The National Popular Vote (NPV) Compact is an agreement that states can enter into that simply says that whoever gets the most votes becomes President. One common concern is that if we choose the President by popular vote, a few of the most populous states will (allegedly) control the outcome of the election.
For example, it is sometimes pointed out that six states (California, Texas, Florida, New York, Illinois and Pennsylvania) make up 41% of the U.S. population – implying that these states would nearly completely determine the outcome of any Presidential election. But let’s examine this claim.
First, these six states do not all vote the same way. In 2016, three went for Trump and three for Clinton. Furthermore, voters within states did not all vote alike. Over 9.1 million voters in California, New York and Illinois voted for Trump—and he lost those states. Over 11.3 million voters in Florida, Pennsylvania and Texas voted for Clinton—and she lost those states. So, over 20.4 million votes in those six states were essentially ignored, resulting in exactly zero electoral votes.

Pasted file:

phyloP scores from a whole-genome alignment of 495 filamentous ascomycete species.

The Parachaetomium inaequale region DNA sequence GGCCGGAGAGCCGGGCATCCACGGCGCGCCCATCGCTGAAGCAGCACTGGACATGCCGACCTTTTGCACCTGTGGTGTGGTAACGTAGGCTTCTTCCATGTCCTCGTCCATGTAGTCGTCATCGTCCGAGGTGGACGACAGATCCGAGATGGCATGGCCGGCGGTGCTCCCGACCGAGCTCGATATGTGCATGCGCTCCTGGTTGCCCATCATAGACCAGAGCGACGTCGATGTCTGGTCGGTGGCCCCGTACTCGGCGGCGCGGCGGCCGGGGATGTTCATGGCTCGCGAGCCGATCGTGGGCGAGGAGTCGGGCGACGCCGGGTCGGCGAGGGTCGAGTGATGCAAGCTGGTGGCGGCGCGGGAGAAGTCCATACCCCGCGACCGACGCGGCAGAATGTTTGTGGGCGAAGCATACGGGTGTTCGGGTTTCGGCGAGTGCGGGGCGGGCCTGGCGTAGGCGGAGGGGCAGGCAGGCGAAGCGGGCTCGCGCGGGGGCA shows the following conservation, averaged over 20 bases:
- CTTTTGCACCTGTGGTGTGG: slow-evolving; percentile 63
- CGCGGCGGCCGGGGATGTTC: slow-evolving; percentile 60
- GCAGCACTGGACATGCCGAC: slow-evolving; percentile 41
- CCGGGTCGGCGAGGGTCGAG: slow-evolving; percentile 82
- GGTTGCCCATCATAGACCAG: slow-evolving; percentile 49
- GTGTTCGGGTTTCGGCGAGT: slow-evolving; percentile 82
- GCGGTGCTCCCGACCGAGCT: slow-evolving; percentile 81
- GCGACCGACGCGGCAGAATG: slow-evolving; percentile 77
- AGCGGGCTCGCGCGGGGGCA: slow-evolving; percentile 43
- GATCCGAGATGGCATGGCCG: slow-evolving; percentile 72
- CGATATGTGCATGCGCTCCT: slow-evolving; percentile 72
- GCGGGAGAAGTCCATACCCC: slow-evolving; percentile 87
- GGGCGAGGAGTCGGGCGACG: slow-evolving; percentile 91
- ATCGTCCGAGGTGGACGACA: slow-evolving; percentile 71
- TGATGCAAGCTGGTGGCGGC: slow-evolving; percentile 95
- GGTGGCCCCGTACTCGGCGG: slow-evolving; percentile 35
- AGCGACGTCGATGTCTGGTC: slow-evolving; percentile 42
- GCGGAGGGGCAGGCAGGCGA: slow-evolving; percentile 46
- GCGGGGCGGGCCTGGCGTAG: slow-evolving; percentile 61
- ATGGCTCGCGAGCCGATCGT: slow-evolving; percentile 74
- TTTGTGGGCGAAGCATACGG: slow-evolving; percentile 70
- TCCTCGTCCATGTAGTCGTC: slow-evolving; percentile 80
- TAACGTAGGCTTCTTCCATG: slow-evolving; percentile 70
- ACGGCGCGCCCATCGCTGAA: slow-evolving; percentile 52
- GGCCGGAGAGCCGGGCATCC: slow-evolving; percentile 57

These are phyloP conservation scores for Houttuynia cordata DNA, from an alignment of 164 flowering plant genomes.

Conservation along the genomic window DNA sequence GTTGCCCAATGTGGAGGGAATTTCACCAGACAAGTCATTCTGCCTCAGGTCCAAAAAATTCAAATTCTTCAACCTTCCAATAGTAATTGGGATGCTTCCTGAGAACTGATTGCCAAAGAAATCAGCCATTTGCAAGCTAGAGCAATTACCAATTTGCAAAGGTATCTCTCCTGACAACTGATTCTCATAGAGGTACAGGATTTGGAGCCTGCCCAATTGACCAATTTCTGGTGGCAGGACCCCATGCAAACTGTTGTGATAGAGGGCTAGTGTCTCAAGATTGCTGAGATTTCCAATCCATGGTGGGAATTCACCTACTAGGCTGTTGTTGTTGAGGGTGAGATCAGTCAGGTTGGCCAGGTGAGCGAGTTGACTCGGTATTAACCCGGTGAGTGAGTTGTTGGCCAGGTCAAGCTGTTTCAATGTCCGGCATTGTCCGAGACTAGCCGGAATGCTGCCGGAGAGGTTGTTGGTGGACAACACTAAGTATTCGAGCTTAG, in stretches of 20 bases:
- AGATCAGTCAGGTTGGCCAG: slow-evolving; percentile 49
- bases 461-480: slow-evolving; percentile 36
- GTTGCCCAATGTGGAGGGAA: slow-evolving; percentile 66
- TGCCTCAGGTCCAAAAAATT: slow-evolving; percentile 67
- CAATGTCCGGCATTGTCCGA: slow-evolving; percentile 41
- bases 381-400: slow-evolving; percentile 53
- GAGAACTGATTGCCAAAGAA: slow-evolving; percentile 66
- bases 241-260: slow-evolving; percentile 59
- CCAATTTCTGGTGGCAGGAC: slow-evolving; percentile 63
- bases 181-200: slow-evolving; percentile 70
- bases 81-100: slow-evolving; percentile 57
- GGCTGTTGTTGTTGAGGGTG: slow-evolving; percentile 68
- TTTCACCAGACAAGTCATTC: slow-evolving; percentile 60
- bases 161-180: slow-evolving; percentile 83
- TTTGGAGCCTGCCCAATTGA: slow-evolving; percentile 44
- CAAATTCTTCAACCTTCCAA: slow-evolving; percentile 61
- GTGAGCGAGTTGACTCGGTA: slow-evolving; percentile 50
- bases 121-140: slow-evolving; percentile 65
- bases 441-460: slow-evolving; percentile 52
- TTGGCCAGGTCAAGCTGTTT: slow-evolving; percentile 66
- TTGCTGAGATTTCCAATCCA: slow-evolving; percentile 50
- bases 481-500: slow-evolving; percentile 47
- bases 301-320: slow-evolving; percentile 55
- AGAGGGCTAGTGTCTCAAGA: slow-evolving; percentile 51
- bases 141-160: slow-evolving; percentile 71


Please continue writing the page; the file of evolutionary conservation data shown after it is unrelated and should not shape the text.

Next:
Similarly, in the other 44 states, millions more votes did not count. Wouldn’t it be better to count all the votes in all the states and see who got the most votes, rather than discarding tens of millions of votes? Under National Popular Vote, all votes would be counted.